City Hangout – Emu Sighting, Vasant Vihar
Somewhere in Australia.
[Text and photos by Mayank Austen Soofi]
Silent leafy lanes and shiny chauffeur-driven cars. Gracious bungalows and embassies of remote-seeming countries like Eritrea and Gabon. And lots and lots of trees — in parks and in private gardens and along broad roads that might be the closest our city have to neighbourhood boulevards.
Vasant Vihar doesn’t really feel like a part of India. And as it happens, it isn’t. Technically located in south Delhi, it is an offshore enclave of the Commonwealth of Australia.
You don’t believe it? Then try explaining how these two emus ended up here?
Nowhere else in Delhi will this Australian native be spotted, pottering around so freely. And The Delhi Walla is not counting those caged creatures in the zoo.
The place these two birds call home is a rather confidential public garden, hidden at the dead end of a hushed lane near the Peruvian embassy.
“They have been here for three months,” says gardener Poornamasi, adding that the park isn’t very old either. Gesturing towards a gigantic grey house, he says, “The birds belong to the saheb who lives there.” He explains that the ‘saheb’ also takes care of the expenses for the birds’ upkeep. Every other evening, he spends time with the emus, one of which is a “nar” (male), and the other a “mada” (female). The gardener, however, could not confirm the age of these two birds.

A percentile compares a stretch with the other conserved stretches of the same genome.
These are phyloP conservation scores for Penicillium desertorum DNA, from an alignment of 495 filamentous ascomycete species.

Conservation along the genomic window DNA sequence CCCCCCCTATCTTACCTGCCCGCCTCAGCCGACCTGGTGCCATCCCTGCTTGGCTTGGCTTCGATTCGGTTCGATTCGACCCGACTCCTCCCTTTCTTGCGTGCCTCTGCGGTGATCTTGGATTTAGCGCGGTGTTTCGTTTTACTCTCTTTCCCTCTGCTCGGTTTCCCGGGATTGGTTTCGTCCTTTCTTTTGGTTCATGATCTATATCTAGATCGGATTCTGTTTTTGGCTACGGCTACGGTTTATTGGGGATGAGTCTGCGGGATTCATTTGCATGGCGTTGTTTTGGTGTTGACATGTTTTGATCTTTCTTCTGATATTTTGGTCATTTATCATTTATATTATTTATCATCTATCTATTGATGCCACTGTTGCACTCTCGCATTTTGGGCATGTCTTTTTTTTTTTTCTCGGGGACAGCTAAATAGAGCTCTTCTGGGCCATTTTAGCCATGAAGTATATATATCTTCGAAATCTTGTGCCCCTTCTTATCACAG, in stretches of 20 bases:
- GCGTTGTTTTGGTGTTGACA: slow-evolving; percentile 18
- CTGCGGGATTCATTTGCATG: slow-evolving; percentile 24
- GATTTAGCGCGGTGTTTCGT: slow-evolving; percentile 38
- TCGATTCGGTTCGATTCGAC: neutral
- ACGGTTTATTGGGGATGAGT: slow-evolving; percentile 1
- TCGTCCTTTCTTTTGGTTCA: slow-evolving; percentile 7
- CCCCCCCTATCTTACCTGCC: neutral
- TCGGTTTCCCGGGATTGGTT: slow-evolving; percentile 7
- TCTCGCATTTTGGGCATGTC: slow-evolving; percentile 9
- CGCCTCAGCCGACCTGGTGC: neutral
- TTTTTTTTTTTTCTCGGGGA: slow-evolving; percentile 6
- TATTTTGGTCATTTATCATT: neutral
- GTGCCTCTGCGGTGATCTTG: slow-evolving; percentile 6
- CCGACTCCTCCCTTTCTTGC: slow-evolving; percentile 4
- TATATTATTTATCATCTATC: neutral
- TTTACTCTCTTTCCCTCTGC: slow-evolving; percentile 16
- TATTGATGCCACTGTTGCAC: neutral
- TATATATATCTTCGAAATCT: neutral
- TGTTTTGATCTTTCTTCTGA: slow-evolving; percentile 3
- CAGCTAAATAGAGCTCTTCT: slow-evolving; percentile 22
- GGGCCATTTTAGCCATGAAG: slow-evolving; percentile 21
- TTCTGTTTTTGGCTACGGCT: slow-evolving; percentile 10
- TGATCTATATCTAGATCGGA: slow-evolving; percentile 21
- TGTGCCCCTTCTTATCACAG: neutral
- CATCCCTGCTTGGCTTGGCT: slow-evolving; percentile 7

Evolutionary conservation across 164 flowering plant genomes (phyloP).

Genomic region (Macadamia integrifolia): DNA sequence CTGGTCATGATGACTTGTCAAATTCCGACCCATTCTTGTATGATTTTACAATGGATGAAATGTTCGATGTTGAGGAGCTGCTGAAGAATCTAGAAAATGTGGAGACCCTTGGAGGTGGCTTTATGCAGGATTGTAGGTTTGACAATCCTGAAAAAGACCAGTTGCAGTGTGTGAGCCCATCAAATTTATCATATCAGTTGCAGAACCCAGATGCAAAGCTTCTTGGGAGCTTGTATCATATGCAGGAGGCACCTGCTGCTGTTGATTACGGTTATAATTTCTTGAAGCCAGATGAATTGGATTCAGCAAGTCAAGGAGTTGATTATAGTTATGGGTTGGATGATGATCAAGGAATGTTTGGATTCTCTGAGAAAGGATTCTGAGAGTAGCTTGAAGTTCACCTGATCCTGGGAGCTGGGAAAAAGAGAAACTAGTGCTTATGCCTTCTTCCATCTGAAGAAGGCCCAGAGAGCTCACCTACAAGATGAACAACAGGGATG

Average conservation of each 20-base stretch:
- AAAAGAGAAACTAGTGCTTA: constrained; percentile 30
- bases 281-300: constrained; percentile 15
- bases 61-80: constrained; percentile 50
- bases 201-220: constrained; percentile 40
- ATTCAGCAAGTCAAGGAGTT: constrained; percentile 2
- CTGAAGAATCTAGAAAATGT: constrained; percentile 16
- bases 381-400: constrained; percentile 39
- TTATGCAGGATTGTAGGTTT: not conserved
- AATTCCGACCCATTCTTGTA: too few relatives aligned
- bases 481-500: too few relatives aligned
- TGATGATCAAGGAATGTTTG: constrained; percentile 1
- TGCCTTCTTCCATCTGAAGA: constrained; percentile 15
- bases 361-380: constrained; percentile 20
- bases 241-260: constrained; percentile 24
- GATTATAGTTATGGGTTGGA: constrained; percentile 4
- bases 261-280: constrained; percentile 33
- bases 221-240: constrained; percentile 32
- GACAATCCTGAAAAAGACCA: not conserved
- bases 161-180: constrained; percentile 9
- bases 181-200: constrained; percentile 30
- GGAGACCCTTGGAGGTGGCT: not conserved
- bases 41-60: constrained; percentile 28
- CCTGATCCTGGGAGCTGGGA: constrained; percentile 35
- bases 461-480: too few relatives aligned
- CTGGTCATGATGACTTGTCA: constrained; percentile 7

This evening the emus are quiet, both perched in different corners of the park, lost in their own thoughts. One is standing beside the walking track, watching the occasional strollers go past. Another is in front of a swing hanging from a tree, just a few steps away from two rabbits huddled together under a bench like Lodhi Garden lovers.
The park has lots of rabbits, and many roosters and chickens too, but they can’t match up to the awe created by the emus. The word about them have spread across the Vasant Vihar bylanes. The park has come to be known as the “emu walla park”, though you might hear some people mistakenly terming them as ostriches (Google reveals that emu is the largest living bird by height after ostrich).
Now one of these beauties is hopping up a grassy slope. With her necklace of hair, she looks like one of those fashion models with thin stalky legs and great fur coats draped around the shoulders, sashaying down a ramp, indifferent to the stir she is causing.
Some minutes later, the other emu suddenly runs behind a group of chickens. All the little beings scatter away in fear, except for one that the emu sets about chasing across the park like a classroom bully.
Then everything comes back to tranquility. A family walks in and takes a selfie with one of the emus in the backdrop.
The gardener takes the emus inside their spacious shelter at 6 pm. They come out the next morning at 5.30.
The emus of Vasant Vihar